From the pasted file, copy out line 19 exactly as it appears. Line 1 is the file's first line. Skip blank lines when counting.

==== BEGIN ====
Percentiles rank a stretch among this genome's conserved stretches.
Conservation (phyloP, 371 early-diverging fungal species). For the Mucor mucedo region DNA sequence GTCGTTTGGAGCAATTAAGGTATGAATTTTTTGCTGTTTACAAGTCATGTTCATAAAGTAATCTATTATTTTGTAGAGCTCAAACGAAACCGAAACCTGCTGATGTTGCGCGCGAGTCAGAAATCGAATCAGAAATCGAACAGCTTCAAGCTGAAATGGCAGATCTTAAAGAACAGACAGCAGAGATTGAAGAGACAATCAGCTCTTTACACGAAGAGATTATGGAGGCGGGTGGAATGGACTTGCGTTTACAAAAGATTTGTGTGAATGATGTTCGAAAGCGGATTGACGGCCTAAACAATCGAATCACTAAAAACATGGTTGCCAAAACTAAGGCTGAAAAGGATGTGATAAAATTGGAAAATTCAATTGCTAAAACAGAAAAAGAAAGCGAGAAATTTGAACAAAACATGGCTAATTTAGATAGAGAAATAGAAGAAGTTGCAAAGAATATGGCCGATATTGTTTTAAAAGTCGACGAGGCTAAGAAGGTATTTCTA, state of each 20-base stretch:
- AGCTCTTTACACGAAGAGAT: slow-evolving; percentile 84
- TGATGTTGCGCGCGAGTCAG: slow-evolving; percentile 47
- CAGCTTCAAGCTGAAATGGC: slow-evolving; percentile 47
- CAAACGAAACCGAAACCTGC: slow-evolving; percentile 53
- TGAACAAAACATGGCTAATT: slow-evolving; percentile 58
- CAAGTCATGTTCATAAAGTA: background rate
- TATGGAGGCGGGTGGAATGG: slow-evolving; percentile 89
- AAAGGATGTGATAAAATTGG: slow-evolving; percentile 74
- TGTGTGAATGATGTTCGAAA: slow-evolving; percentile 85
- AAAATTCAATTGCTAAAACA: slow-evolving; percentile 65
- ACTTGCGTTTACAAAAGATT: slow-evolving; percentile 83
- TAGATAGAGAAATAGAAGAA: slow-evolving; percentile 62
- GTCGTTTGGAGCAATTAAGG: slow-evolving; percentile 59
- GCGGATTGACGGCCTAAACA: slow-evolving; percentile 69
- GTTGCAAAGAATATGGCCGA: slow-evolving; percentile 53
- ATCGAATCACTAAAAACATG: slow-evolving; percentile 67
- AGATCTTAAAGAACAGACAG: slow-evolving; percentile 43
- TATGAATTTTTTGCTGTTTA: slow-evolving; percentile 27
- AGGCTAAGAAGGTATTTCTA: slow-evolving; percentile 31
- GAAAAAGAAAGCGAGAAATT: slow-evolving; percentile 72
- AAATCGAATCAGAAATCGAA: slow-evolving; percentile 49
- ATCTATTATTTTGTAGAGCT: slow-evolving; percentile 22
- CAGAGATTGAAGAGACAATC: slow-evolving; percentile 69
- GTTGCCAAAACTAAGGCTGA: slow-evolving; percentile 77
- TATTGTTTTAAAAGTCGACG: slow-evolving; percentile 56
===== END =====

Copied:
- AGATCTTAAAGAACAGACAG: slow-evolving; percentile 43